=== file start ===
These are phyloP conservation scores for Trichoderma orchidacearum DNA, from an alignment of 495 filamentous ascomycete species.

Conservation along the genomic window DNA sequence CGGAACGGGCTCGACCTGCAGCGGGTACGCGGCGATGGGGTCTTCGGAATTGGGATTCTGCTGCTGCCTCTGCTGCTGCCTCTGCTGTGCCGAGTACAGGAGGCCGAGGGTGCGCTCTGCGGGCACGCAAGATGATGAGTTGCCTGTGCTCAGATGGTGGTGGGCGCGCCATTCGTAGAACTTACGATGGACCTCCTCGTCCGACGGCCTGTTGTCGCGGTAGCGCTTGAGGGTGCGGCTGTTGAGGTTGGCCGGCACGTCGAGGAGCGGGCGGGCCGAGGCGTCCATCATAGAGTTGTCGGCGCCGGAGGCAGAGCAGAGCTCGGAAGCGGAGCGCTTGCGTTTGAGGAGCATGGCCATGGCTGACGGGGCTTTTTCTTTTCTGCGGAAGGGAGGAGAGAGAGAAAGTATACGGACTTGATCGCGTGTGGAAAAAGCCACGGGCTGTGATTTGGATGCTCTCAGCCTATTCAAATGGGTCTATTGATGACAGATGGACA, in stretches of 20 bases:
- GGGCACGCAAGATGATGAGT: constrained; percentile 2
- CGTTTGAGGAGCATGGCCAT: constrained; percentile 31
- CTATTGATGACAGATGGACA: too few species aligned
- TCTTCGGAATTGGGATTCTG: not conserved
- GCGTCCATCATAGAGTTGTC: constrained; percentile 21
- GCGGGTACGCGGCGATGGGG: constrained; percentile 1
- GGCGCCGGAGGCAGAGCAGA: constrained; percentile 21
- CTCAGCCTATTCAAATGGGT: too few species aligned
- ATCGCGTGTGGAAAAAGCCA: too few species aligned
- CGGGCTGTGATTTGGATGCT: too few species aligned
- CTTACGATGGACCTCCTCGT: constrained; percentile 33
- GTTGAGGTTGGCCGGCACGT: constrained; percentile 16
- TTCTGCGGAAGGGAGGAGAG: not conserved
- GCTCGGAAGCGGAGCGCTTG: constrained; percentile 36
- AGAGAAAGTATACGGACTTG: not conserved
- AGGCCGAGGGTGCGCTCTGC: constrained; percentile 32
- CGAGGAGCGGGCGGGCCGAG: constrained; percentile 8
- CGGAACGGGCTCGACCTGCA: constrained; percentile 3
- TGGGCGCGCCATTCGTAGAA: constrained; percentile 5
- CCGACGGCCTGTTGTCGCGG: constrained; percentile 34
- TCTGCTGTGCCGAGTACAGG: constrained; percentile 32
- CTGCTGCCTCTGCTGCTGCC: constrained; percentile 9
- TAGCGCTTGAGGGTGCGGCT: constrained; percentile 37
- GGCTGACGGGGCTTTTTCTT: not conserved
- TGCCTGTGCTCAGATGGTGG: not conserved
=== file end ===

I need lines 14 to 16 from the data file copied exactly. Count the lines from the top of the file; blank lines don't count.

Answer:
- GTTGAGGTTGGCCGGCACGT: constrained; percentile 16
- TTCTGCGGAAGGGAGGAGAG: not conserved
- GCTCGGAAGCGGAGCGCTTG: constrained; percentile 36